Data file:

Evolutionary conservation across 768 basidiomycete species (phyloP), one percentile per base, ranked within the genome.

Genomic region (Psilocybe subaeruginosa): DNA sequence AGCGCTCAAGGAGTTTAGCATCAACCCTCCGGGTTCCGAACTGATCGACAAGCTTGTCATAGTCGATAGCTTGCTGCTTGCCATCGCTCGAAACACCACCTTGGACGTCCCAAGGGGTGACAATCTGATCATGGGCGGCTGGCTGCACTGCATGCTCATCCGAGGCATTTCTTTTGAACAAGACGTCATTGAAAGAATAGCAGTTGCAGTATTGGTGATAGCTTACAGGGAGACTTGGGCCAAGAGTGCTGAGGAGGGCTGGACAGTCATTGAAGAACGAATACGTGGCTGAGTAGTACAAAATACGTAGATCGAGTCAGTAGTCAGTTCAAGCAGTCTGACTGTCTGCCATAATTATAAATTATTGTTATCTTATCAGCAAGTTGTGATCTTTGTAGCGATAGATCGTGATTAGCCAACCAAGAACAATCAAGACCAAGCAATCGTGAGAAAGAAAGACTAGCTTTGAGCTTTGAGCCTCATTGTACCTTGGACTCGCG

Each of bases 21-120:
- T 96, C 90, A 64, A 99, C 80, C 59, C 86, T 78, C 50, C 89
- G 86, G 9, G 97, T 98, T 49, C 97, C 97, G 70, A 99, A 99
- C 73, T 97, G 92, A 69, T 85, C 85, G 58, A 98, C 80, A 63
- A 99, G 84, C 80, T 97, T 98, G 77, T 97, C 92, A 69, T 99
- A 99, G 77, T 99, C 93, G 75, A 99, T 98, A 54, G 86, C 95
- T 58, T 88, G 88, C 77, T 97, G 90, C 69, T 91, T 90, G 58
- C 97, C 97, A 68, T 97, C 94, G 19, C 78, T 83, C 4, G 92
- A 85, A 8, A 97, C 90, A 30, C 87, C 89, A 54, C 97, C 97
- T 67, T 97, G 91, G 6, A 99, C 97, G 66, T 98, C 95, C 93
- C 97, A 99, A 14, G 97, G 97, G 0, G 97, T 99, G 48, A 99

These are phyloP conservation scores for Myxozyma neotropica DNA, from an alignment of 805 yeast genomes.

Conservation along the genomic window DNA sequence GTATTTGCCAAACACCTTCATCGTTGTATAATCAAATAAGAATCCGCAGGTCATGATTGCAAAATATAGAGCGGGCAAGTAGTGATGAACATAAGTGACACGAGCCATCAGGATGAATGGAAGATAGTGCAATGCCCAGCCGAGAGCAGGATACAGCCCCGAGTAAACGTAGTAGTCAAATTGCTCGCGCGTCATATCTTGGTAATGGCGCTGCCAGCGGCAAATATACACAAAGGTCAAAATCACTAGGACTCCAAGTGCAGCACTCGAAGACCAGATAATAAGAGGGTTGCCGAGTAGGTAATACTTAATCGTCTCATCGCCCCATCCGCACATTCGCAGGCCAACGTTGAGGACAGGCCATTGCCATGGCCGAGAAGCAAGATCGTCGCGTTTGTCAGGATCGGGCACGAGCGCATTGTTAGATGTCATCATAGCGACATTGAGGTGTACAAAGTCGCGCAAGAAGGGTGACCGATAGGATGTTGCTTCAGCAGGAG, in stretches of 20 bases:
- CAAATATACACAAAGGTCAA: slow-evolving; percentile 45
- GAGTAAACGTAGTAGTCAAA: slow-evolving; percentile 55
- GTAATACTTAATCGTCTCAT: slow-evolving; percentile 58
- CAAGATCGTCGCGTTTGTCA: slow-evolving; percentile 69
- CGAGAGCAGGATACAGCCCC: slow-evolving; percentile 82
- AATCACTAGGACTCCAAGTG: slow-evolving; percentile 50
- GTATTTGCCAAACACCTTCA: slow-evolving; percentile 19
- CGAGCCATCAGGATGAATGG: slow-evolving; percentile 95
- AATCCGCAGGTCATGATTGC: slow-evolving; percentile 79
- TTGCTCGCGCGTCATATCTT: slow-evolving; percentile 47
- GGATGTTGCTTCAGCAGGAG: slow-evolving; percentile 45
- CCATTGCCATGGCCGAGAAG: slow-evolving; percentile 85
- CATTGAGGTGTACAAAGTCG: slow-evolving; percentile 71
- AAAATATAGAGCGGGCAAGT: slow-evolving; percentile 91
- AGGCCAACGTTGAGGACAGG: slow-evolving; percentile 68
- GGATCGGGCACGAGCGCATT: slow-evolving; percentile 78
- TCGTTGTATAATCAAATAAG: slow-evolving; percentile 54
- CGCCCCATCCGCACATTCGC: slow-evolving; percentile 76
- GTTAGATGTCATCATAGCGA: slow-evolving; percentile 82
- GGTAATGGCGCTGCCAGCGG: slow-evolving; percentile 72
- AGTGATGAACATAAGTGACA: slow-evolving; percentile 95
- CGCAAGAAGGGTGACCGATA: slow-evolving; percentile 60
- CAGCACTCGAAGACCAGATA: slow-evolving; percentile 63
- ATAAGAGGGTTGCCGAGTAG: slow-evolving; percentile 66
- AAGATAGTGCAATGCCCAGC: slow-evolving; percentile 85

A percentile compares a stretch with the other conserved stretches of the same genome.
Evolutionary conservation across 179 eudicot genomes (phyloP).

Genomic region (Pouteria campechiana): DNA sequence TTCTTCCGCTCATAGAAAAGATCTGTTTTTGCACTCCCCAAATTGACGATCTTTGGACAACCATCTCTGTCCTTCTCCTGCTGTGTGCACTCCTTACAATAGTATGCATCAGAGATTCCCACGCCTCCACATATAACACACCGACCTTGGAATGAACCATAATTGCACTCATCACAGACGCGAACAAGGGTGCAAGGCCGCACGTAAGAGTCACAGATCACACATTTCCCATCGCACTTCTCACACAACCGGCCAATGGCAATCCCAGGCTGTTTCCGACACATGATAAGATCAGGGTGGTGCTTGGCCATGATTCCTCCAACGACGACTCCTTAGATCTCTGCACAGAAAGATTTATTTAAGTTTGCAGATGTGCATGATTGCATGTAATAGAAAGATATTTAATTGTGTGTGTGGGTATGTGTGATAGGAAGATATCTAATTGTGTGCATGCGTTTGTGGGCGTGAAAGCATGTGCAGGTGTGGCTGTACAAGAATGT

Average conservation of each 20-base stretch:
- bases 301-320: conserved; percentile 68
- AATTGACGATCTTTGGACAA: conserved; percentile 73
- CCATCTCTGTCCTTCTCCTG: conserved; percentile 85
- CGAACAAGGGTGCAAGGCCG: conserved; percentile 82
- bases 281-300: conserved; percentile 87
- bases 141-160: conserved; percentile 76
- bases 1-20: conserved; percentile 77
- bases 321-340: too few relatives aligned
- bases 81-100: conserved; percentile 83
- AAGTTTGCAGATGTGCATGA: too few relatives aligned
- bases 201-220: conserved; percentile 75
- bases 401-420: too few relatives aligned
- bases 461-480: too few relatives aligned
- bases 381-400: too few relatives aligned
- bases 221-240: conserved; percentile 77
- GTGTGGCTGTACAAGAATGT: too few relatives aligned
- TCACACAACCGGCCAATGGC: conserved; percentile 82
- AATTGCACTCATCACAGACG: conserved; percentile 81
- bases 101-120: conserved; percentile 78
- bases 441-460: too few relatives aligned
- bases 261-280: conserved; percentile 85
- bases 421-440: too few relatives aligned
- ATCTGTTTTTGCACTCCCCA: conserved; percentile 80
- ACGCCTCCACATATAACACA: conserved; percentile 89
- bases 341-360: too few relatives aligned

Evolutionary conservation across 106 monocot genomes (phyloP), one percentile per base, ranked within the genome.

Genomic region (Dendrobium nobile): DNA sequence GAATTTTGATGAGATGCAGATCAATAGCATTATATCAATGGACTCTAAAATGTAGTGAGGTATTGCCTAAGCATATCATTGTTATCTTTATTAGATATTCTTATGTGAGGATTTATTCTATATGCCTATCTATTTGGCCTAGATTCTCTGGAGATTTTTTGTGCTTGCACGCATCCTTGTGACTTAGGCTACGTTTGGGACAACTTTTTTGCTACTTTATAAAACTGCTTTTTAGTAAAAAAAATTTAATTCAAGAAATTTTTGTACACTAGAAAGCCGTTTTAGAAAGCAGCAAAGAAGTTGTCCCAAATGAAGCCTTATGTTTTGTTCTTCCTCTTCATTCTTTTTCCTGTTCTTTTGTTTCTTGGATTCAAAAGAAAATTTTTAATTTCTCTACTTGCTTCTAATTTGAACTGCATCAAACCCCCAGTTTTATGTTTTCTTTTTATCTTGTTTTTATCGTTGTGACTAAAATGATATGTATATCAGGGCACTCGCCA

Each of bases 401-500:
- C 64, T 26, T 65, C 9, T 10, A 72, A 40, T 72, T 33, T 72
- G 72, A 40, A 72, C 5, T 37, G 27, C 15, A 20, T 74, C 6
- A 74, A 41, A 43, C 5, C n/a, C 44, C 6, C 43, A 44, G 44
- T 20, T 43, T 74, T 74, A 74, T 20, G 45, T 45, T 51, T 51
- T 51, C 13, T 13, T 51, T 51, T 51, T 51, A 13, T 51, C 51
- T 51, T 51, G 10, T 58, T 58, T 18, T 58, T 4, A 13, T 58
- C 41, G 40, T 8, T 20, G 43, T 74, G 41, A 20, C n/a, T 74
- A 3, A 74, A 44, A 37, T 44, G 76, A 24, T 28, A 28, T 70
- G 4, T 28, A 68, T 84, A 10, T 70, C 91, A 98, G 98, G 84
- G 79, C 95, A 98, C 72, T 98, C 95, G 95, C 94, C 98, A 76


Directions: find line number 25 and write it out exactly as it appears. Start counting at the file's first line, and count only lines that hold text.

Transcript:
- TTGCTCGCGCGTCATATCTT: slow-evolving; percentile 47